Developing critical thinking skills with Kialo

Welcome Kialo, “a debate platform powered by reason”, with focused discussions where  you can develop a good balance in your reasoning. The platforms uses pro en con arguments – in intuitive colours – and uses a rating system for contributors to value them. You can visualise the discussion and the strength of the arguments in a discussion topology (see Fig.1) – on an interactive map on the website – or

Fig. 1. Discussion topology, the stronger the argument, the stronger the colour. Screenshot from Kialo.com

in a reasoning tree ( see below Fig. 2).

Fig. 2. Reasoning tree: pro (green) en con (red) arguments. One example of pro argument to the statement mentioned underneath: “All libraries should digitize their collections, or be forced to close”. Screenshot from Kialo.com

Besides the general benefits for the society – with its important social and political debates – the platform’s potential got the attention of three scholars from three top American universities [1] for the possible benefits in academia. They foresee and explain in their paper several opportunities for use in Research, in Teaching and in Academic communication. In the latest case, they take the interesting example of reviews of OA pre-publication version of articles, reviews that often can go awry, disconnected from the initial theme. In this case, they talk about the power of such a debate platform could offer for structuring the research communication.

A maybe far fetch thought – it’s only one tool – but this could be the beginning of mass open education of critical thinkers, which is needed for the emerging of a healthy reasoning generation of adults. Nowadays, children start from the age of 10 or earlier using devices that keep them “plugged-in” to online tools, video channels, social platforms and they grow addicted to the omnipresent smartphones [2]. Teens exploring the “how to”‘s of the social life, stay tuned to what’s happening to their friends, the friends of their friends, what they are posting, what they like or dislike so that they spend hours and hours per day submerged into a sea of dispersed information.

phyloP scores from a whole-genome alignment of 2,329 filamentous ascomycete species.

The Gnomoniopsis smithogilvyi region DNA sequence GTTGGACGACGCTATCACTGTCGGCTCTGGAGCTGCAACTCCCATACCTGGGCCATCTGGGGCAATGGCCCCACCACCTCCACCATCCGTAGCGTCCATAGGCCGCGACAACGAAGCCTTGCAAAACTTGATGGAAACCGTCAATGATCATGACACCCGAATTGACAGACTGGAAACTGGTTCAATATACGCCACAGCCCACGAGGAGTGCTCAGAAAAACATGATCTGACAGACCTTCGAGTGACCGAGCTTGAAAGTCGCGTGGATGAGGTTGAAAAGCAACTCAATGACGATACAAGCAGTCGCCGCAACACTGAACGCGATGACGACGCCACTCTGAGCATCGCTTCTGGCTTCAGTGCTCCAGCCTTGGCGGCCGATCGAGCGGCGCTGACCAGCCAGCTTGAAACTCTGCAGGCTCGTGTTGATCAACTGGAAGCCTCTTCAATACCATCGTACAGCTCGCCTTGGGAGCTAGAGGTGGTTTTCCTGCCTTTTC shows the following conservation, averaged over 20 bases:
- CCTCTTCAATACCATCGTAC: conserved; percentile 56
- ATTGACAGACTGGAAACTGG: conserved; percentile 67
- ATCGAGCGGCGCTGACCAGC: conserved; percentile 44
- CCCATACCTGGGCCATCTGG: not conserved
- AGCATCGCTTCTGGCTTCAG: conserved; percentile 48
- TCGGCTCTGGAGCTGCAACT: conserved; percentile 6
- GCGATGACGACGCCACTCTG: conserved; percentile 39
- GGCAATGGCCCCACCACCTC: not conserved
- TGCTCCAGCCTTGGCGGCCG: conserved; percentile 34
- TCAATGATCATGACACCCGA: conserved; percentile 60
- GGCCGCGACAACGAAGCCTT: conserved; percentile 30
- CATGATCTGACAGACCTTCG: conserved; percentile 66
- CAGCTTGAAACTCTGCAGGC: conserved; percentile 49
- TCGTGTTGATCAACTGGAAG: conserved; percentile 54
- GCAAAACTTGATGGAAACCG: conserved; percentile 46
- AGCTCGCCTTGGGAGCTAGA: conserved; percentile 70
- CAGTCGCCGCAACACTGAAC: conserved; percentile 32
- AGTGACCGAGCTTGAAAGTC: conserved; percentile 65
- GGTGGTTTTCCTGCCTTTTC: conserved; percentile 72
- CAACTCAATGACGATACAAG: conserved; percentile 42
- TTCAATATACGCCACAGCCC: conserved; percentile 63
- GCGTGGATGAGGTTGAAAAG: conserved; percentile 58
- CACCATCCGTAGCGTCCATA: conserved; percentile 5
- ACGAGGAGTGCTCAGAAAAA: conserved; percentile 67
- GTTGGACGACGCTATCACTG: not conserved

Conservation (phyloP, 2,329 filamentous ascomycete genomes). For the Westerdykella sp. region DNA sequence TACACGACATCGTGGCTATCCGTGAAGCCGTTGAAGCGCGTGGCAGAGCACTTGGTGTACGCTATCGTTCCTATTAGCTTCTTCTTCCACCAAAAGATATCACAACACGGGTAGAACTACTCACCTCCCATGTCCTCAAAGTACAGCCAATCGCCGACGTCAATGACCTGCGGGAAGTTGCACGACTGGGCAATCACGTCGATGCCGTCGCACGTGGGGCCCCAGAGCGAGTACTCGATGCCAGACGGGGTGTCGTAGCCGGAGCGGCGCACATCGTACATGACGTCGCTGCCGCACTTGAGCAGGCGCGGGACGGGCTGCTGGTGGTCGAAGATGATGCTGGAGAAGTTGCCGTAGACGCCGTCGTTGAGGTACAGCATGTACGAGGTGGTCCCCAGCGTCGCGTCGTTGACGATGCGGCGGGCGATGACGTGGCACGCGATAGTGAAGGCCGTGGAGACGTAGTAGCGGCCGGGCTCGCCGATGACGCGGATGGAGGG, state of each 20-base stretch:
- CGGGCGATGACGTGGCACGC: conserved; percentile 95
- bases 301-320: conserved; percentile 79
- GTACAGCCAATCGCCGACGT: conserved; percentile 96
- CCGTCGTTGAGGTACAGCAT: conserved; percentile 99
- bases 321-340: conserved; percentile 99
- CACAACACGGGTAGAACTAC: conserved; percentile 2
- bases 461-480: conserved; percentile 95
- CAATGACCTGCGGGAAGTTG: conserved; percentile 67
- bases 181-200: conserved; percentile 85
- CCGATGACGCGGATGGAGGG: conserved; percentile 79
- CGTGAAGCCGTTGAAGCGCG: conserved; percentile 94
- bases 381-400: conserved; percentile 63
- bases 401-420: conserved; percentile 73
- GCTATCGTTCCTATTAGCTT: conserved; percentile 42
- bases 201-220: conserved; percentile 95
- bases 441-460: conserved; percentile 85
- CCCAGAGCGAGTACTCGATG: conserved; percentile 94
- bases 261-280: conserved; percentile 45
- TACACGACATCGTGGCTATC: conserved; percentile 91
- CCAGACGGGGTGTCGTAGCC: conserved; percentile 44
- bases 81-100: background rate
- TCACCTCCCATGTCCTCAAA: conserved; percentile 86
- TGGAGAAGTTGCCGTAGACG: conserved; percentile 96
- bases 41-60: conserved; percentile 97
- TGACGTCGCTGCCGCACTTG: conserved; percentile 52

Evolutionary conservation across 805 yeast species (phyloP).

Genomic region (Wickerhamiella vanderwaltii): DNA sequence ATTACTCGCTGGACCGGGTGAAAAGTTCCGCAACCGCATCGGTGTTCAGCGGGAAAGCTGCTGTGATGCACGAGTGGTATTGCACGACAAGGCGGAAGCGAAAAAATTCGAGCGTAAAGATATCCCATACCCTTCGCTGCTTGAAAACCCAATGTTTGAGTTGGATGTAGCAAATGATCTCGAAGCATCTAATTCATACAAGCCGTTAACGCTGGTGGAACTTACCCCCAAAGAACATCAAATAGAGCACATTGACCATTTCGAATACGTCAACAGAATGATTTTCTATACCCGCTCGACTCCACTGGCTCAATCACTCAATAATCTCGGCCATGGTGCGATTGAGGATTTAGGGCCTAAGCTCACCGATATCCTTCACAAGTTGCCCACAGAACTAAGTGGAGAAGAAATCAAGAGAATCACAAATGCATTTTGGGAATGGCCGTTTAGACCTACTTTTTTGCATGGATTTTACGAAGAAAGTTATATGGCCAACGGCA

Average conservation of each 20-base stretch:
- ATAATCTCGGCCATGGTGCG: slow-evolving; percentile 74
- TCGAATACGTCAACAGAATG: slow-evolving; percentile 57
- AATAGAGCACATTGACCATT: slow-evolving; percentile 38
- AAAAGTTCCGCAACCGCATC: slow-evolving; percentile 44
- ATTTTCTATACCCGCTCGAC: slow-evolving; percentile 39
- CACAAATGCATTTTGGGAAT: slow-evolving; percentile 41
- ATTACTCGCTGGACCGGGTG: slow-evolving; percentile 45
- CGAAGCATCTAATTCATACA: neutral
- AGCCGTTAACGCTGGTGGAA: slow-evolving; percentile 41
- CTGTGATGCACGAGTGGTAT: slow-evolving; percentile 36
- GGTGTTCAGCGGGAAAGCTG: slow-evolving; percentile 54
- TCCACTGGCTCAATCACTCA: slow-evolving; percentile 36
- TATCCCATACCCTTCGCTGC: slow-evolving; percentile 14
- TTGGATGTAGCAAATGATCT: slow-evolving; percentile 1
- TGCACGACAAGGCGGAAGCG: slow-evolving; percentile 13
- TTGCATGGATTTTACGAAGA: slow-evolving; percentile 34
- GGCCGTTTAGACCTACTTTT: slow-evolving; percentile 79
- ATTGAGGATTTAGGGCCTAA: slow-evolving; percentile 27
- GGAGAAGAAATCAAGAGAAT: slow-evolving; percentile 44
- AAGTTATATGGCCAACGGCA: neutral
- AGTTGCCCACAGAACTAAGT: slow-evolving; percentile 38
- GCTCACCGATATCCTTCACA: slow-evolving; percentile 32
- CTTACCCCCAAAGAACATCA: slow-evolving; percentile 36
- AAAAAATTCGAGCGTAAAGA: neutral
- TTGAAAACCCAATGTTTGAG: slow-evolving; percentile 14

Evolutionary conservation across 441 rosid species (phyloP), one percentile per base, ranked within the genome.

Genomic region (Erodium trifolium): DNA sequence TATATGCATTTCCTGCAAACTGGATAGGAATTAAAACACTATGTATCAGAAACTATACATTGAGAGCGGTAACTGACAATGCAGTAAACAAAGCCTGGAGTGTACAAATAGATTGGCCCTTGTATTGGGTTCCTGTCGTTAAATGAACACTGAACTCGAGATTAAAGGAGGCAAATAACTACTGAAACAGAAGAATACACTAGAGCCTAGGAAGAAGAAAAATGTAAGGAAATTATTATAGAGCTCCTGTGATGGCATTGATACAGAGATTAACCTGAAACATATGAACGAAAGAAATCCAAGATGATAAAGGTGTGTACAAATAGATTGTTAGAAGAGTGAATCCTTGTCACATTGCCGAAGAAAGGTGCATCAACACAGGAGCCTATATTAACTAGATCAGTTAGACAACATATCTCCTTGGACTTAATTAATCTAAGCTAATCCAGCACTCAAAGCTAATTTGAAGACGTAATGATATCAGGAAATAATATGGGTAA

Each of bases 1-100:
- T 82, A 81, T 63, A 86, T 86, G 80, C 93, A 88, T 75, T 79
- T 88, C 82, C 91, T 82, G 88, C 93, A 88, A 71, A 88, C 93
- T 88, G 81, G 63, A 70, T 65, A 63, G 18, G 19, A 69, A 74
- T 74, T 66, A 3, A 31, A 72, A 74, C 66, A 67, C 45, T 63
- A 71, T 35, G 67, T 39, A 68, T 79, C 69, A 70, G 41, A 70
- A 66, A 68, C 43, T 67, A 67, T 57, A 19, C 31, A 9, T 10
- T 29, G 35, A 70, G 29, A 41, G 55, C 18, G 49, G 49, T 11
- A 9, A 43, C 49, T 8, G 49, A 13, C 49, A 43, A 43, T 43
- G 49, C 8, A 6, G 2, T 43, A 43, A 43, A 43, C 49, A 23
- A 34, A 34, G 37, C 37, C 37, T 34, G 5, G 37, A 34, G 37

Browsing and engaging in superficial thinking activities or chopping the ripening processing time of one’s thought by reading incoming messages can have big consequences in the development of reasoning and create lacunas in the critical thinking skills development of children and teens, while weakening the reasoning of adults [3].
That’s why the discovery of this type of online tools that try to counteract this phenomenon and help develop good sane reasoning is only good news.

What can you do on Kialo platform? They promote four possibilities:
  • explore it for interesting public discussions (see for example Public Institutions should run open-source software) and participate – Discuss with the world.
  • experiment and Have private debates or
  • invite your students to discuss topics and Teach critical thinking
  • use the Team functionality and take Effective workplace decisions.
 Just try it out!

[1] Revolutionizing Teaching and Research with a Structures Debate Platform (working paper), Harvard University, Homepage – Dustin Tingley, professor of Governmenthttps://scholar.harvard.edu/dtingley/publications/revolutionizing-teaching-and-research-structured-debate-platform, accessed Jan 10, 2018

[2]  Investors push Apple to develop tools to respond to smartphone addiction in youth, The Verge, https://www.theverge.com/2018/1/8/16862790/apple-investors-shareholders-smartphone-addiction-young-people, published Jan. 08, 2018, accessed Jan. 10, 2018

[3] Your smartphone is making you stupid, antisocial and unhealthy. So why can’t you put it down?!?  Eric Andrew-Gee, The Globe and Mailhttps://www.theglobeandmail.com/technology/your-smartphone-is-making-you-stupid/article37511900/, published Jan. 8, 2018, accessed Jan 15, 2018